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The Taoiseach said yesterday the matter could've been "handled better" by government. Julien Behal Photography
super turnaround

Three junior ministers at Cabinet who were to receive €16k pay rise set to give part of it back

The move from the government had come under sustained criticism in recent days.

THE THREE JUNIOR Ministers who sit at Cabinet will waive the additional pay increase allocated to them last week, the government has said.

Instead, Fianna Fáil’s Jack Chambers, Fine Gael’s Hildegarde Naughton and Green Party’s Pippa Hackett will “gift it back to the State”. 

The move – which was heavily criticised – would have seen all three junior ministers avail of an extra €16,000 a year on top of the minister of state salary of €124,439.

Under the previous rules, only two so-called super juniors – i.e. junior ministers who sit at Cabinet – could avail of this extra €16k.

However, the Dáil voted to pass legislation to allow all three to receive the extra allowance last Friday. 

While the extra €16k has now been waived, the three junior ministers will share the existing allowance leaving them with a little over €10,000 extra apiece.

At the weekend, Minister for Finance Paschal Donohoe said he accepts the “great annoyance and anger” being expressed over the move.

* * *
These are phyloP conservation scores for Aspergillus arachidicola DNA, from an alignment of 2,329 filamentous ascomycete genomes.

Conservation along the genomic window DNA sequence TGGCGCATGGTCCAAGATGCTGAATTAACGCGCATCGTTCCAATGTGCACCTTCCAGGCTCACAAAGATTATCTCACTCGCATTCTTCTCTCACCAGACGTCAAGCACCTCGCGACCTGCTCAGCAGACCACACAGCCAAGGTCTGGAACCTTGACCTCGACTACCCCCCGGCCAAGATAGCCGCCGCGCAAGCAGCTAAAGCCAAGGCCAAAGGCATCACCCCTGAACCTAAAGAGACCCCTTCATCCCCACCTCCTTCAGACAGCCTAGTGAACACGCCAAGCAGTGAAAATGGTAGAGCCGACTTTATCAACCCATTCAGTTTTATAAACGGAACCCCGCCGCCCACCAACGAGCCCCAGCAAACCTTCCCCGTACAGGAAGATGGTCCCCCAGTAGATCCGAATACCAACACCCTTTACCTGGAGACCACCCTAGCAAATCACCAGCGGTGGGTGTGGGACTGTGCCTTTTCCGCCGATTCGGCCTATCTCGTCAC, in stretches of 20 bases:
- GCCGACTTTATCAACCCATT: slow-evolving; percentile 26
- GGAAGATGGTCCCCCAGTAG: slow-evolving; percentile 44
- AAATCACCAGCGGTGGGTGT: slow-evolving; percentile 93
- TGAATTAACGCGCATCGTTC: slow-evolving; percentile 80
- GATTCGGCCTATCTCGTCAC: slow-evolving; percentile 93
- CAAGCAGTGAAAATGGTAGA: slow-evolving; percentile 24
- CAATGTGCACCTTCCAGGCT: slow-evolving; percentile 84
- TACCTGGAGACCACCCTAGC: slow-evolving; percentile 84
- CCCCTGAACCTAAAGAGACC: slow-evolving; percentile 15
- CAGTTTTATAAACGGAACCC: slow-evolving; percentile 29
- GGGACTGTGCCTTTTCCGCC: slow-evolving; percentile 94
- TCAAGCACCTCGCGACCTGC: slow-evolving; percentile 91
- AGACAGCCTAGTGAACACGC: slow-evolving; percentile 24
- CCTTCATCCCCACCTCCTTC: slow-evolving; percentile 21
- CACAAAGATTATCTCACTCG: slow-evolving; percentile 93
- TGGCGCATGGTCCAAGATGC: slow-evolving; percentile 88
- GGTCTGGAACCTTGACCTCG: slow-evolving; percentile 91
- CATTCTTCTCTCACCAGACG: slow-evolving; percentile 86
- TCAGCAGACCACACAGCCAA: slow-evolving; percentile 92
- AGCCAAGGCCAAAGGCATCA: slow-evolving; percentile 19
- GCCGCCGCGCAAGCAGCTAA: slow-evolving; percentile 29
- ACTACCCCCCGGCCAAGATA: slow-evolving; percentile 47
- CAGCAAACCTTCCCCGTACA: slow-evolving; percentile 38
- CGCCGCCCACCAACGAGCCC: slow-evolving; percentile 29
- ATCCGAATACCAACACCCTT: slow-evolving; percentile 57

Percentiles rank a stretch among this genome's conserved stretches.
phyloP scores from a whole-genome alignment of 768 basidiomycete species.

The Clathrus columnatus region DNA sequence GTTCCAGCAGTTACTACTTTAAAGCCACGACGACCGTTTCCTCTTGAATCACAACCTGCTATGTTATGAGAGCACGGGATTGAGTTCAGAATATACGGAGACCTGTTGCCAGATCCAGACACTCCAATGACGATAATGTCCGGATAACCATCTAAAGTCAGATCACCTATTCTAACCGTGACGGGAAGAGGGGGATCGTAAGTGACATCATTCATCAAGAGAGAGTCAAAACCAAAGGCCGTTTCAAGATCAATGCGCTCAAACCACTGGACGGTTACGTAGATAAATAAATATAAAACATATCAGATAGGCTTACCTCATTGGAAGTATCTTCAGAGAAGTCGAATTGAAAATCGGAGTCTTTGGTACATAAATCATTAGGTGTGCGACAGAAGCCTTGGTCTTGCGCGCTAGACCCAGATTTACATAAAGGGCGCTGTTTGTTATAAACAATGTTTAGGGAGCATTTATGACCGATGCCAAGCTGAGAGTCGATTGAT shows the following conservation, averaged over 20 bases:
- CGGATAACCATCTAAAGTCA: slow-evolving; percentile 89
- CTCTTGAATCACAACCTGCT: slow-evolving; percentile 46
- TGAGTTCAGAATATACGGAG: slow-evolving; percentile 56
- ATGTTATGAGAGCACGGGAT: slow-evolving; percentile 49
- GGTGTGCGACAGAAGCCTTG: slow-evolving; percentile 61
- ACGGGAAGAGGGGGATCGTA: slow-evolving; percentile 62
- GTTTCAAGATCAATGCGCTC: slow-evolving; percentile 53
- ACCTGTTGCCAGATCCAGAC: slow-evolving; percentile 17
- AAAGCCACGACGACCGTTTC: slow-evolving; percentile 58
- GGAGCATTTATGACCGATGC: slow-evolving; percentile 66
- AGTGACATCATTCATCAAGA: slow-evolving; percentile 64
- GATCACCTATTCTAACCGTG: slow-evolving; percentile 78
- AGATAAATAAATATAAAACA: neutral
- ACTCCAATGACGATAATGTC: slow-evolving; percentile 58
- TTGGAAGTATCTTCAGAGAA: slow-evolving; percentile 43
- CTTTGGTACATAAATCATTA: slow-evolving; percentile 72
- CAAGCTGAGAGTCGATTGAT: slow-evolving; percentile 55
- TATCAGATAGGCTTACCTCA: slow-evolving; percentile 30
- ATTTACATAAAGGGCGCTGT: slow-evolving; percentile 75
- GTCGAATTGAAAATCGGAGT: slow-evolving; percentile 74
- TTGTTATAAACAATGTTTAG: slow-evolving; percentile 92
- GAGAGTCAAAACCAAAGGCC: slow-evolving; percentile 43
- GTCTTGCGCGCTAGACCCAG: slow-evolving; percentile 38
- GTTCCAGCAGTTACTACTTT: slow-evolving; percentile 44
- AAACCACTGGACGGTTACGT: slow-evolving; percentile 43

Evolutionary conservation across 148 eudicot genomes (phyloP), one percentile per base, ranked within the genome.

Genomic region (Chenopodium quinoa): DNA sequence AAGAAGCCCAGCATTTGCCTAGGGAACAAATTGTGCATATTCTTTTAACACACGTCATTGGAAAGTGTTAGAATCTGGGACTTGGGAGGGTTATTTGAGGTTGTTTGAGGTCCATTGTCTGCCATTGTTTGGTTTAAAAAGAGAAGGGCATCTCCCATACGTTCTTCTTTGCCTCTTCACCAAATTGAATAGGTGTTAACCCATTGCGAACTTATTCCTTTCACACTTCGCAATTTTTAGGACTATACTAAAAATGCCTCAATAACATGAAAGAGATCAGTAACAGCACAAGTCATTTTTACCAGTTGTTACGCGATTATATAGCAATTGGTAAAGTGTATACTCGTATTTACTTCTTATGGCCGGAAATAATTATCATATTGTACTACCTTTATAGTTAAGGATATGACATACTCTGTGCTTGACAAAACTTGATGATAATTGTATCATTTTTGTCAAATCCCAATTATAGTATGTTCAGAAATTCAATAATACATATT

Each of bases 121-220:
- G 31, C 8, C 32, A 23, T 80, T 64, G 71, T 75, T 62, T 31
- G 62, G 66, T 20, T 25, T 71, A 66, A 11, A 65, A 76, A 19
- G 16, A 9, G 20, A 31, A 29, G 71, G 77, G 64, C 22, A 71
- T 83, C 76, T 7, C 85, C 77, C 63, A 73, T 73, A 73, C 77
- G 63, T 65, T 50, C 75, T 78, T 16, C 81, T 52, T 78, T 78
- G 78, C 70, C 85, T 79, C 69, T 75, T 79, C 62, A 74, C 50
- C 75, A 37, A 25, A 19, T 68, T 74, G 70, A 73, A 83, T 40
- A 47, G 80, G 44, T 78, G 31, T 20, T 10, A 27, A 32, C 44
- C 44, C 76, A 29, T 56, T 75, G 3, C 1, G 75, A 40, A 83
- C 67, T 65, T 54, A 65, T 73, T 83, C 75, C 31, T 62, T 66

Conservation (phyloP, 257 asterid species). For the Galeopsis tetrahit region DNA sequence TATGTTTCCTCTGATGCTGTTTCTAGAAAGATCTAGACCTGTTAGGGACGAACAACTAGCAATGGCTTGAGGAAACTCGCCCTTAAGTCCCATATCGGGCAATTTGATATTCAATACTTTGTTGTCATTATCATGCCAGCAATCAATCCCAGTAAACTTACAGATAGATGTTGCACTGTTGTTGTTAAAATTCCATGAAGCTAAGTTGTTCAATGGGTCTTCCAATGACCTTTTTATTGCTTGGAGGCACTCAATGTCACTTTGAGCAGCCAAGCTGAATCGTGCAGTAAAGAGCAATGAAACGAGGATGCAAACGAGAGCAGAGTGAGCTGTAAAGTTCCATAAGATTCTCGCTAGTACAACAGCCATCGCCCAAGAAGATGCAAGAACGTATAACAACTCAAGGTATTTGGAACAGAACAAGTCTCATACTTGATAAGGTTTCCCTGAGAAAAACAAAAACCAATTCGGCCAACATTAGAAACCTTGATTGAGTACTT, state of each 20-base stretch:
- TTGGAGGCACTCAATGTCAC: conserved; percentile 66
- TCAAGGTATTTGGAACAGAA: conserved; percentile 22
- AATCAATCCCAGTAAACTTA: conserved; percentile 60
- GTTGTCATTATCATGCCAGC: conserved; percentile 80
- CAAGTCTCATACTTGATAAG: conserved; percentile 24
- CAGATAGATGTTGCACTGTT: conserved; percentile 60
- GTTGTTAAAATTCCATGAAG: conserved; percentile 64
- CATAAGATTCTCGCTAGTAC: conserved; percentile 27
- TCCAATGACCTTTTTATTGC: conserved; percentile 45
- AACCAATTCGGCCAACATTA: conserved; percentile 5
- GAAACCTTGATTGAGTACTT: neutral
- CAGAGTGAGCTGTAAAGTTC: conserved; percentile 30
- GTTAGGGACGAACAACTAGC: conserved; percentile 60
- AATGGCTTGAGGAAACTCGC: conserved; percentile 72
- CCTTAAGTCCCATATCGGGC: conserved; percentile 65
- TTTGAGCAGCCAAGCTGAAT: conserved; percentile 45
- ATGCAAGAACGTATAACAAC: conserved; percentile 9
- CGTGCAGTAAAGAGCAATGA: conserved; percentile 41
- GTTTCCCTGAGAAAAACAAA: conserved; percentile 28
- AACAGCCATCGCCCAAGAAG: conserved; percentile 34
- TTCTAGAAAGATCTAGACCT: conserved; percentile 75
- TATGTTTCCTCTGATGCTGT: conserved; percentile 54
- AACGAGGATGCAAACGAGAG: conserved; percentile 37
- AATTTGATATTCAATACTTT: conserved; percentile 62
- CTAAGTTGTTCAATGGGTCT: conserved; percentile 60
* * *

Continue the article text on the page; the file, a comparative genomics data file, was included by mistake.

“We have a number of ministers of state around the Cabinet table that were being paid differently and we were looking to get to a point that if they were doing the same work they were paid the same,” he said. 

Yesterday, Taoiseach Micheál Martin announced the Cabinet had agreed on a 10% pay cut for government ministers

As pointed out here, ministers in the past two governments waived pay restoration they were due under the public service pay agreement.

The 10% cut announced last night will be deducted from the amount ministers would be receiving if that pay restoration had not been waived – so the cut is a percentage of a larger overall number.

This means Martin will be paid €186,831 – almost €1,500 more than Leo Varadkar was when he held the role of Taoiseach. Senior ministers will earn around €1,000 more than their predecessors.

Also speaking last night, Martin acknowledged that the allowance for junior ministers  “could have been handled better” by the government.

In a government statement today, it said: “The three Junior Ministers who sit at Cabinet, Minister Jack Chambers TD, Minister Hildegarde Naughton TD and Minister Pippa Hackett have decided to waive and gift back to the State the increased allocation which was approved by the Dáil last week. This is in addition to the 10 percent pay cut for all Ministers, which was collectively agreed by Cabinet yesterday.”

With reporting from Michelle Hennessy, Christina Finn

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